“Vice President Biden does believe that if there are police in schools, the first thing we need to do is make sure that they are trained to work directly with students and be around students to make sure that it is not contributing to any pipelines that might lead students out of school and into prisons. But I think stepping back, [he] in many ways thinks that the fundamental thing we need to do to make our schools safer is starting to invest in the mental health of our students, which is why the big funding proposal in the school safety space from Vice President Biden is his proposal to double the number of school mental health professionals.”
“Of course, on top of that, this issue comes out so much with respect to gun violence. And Vice President Biden has a big proposal to address gun violence, including holding gun manufacturers accountable, repealing their immunity to be held accountable for the products they produce, and banning assault weapons and high capacity magazines. I actually, when I work for Vice President Biden at the White House, did a lot of work to help him as he responded to the Sandy Hook shooting and then all the shootings afterward. And I know that this is something where Vice President Biden is deeply invested in making sure that schools are safe place to be for our students.”
“Vice President Biden has a very long record on Title IX. Let me start there. He worked hard on the Obama-era regulations, which is what he would return to and then build on. …
“And when it comes to for-profit education, the Biden administration’s proposal is to require for-profits to first prove their value to the U.S. Department of Education before gaining eligibility for federal aid and also a return to the Obama/Biden borrower’s defense rule. Forgiving the debt held by individuals who are deceived by the worst for-profit colleges or career profiteers. Biden will also enact legislation eliminating the so-called 90-10 loophole, which some of you might know. But essentially this loophole gives for profit schools and incentive to enroll veterans and service members, which is extremely egregious in programs that aren’t delivering results.”
“[It] is incredibly important to help our child care centers remain open because, first and foremost, people can’t go back to work if they have nowhere to send their kids. And second, we know that there are a lot of child care facilities who are closing down, perhaps permanently in this moment when they don’t have an ongoing source of profit. So Vice President Biden very much included in his proposal for reopening schools, child care centers as well. … His plan is comprehensive for child care and K-12 and really represents the vice president’s view that it needs to be viewed as a whole continuum from birth through postsecondary education for our students. So part of that does include providing child care centers with emergency funding to keep groups small, to have more providers so they can keep children distanced, to buy plexiglass, to keep children more separated, to improve ventilation, to improve sanitation practices.”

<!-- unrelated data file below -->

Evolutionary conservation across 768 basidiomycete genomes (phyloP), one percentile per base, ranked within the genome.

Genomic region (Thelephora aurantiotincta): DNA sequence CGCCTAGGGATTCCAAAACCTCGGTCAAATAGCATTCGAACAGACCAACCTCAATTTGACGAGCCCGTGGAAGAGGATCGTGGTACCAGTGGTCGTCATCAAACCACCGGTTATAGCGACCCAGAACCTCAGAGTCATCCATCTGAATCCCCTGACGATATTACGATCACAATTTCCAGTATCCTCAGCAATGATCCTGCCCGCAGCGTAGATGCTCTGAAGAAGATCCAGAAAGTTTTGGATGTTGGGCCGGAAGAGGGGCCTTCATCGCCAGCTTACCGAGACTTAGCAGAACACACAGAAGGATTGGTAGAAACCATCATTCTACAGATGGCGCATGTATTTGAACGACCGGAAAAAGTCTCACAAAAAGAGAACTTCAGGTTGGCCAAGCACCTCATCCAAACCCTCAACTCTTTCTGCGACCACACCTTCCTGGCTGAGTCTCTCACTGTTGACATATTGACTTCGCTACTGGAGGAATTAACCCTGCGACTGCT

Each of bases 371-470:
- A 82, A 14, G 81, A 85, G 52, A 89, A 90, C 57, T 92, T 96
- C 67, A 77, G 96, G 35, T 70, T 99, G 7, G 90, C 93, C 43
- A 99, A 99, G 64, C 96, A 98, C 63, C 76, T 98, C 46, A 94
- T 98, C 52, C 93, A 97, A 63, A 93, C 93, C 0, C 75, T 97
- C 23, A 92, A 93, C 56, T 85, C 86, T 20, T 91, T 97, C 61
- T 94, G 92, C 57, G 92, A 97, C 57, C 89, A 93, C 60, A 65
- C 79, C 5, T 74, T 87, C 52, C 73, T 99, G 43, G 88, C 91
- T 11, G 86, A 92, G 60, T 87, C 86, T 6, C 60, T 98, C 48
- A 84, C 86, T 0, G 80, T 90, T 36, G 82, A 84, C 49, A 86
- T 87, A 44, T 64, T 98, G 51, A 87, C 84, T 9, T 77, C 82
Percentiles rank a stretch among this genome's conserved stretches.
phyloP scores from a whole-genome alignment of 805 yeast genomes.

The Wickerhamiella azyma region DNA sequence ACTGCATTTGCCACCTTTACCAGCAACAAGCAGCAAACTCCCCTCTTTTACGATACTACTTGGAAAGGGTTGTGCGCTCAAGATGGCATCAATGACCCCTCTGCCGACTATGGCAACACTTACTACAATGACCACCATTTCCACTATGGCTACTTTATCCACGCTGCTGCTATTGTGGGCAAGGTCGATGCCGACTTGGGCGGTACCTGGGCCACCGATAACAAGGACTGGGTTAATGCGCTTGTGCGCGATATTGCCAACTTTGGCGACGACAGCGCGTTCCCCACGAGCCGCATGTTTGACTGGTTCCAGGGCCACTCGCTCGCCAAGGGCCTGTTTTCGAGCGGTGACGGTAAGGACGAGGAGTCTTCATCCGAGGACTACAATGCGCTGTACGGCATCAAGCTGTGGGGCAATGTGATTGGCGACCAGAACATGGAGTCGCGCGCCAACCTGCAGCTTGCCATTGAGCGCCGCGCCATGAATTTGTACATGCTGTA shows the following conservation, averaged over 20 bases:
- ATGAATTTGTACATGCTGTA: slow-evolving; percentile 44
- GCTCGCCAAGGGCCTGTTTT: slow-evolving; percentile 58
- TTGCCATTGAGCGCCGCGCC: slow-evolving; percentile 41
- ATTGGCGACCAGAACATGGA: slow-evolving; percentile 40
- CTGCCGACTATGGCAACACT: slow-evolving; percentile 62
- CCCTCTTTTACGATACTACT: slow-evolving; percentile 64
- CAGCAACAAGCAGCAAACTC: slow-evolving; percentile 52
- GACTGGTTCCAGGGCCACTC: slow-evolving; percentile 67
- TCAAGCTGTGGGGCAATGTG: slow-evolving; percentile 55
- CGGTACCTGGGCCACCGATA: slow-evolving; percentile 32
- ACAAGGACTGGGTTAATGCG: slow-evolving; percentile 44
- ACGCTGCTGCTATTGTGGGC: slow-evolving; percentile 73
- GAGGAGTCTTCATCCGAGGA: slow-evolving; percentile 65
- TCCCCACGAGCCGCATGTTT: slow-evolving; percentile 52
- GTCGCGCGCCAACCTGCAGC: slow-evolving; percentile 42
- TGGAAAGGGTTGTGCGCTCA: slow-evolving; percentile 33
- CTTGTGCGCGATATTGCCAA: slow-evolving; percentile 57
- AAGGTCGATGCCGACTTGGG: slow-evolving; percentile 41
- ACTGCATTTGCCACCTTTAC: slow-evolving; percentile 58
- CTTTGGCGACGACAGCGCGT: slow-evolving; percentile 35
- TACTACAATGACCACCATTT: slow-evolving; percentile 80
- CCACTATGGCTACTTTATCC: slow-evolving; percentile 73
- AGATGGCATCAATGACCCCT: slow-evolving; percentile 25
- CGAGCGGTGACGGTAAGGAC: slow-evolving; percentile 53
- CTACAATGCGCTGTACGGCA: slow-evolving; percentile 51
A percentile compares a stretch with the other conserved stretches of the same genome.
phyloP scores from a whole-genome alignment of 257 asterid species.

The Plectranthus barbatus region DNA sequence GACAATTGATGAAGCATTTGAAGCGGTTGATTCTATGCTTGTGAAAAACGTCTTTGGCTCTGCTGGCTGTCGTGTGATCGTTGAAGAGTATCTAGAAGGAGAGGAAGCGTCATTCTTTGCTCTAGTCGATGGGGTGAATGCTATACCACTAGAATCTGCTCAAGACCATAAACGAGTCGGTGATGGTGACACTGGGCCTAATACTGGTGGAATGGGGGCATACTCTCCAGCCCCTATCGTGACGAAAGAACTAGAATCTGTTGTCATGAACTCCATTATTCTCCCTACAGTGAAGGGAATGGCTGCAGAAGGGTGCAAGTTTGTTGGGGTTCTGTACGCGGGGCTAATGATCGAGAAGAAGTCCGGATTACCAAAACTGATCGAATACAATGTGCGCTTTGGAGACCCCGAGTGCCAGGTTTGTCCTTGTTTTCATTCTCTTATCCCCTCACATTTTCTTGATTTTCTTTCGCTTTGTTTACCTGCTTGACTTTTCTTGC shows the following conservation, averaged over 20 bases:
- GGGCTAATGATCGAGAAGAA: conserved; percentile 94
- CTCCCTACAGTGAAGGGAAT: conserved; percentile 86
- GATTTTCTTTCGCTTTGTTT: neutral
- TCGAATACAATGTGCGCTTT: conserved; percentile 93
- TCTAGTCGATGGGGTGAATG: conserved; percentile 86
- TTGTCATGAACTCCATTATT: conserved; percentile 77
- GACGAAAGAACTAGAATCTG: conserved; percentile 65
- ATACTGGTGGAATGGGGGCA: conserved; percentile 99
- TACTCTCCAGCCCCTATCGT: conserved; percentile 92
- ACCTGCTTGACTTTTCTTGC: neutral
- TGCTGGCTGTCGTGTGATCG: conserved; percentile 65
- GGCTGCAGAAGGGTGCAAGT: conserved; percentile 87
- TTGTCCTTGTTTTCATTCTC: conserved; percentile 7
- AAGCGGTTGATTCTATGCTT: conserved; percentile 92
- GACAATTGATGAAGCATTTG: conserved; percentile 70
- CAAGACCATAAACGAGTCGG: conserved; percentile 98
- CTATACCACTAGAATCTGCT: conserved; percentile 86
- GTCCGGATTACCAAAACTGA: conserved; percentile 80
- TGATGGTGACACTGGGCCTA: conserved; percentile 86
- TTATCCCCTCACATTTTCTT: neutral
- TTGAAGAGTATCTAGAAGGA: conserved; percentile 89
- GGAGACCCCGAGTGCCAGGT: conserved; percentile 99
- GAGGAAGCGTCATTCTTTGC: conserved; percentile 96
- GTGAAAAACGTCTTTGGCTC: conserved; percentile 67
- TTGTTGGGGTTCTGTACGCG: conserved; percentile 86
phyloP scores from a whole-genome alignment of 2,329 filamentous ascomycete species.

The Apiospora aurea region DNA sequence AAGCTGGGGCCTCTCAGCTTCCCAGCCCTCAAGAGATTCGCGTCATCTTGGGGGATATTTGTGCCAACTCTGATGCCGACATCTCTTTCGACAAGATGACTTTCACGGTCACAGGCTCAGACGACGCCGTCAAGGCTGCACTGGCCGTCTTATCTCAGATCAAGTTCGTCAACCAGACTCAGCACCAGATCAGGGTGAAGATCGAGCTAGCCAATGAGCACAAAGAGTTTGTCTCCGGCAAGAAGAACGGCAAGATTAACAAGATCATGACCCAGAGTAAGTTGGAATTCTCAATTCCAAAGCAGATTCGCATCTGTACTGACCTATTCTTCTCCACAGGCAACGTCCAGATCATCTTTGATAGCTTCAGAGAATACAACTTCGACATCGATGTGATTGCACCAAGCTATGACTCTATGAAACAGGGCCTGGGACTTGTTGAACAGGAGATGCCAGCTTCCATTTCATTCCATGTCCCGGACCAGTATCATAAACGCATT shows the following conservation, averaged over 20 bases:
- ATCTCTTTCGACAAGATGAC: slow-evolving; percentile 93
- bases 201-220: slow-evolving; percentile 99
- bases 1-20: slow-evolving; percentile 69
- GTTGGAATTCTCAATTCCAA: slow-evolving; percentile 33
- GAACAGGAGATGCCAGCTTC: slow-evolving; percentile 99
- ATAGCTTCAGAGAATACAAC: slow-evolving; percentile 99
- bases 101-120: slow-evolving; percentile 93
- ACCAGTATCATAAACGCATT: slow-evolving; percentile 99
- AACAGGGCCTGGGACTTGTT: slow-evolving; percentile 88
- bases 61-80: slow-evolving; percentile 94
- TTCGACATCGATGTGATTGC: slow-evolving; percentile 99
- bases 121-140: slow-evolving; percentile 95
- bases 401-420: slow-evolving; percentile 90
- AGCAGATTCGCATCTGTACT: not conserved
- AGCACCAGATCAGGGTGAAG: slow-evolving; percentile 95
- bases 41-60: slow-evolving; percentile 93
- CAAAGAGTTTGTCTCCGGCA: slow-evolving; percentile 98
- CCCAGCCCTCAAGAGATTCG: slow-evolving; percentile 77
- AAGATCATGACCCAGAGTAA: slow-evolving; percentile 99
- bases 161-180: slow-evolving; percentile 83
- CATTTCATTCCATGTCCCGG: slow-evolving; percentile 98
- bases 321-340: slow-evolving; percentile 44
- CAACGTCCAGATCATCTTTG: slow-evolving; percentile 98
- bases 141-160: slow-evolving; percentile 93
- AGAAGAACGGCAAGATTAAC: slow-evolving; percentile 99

“Fixing our schools and repairing them needs to be part of an infrastructure package. And he made sure that they were part of the infrastructure plan that we put forward. So the vice president’s proposal for education includes specific funding. In fact, $100 billion to modernize our nation’s schools. … And so the vice president has called for specific funding to be targeted to modernizing our schools. That includes first focusing on addressing any health risks. That was even before the coronavirus. We’re talking about health risks such as air or water being contaminated because going to school or working in a school should never make anyone sick. And then additional funding would be used to build cutting-edge, energy-efficient, innovative schools with technology and labs to prepare our students for the jobs of the future.”
“Vice President Biden … has a plan to pay for all of his long-term spending by making the super wealthy and big corporations pay their fair share. This includes things such as making sure that capital gains, which is money that you make off of investments, is taxed the same way as earned income because you shouldn’t get a tax break just for having an investment when hardworking Americans are paying on their income at a higher rate. Vice President Biden has also made tax proposals to make sure that big corporations pay their fair share. I think it was last year that maybe 91 Fortune 500 companies paid zero dollars in federal taxes, which just makes no sense.”
“One [plan] is reinstating the Obama/Biden administration’s actions to diversify our schools. So the Obama/Biden Department of Education issued guidance that supported schools and legally pursuing desegregation strategies and recognized institutions of higher education’s interests in creating diverse student bodies. This has been rolled back. This is one of those things that a Biden/Harris administration will reinstate. Vice President Biden will also return to the Obama/Biden proposal to provide grants to school districts to create plans and implement strategies to diversify their schools.”
“The first step is to make sure that we are providing these schools with the resources they need to provide a high-quality education to our students. Many times, Title I schools are disproportionately serving students who come from low-income communities. And the schools themselves are under-resourced. Oftentimes, they do not have the basic funding needed to make sure that you have enough teachers, to make sure you have school supplies. … These are schools where they probably have no mental health provider. … They might not even have a school nurse.”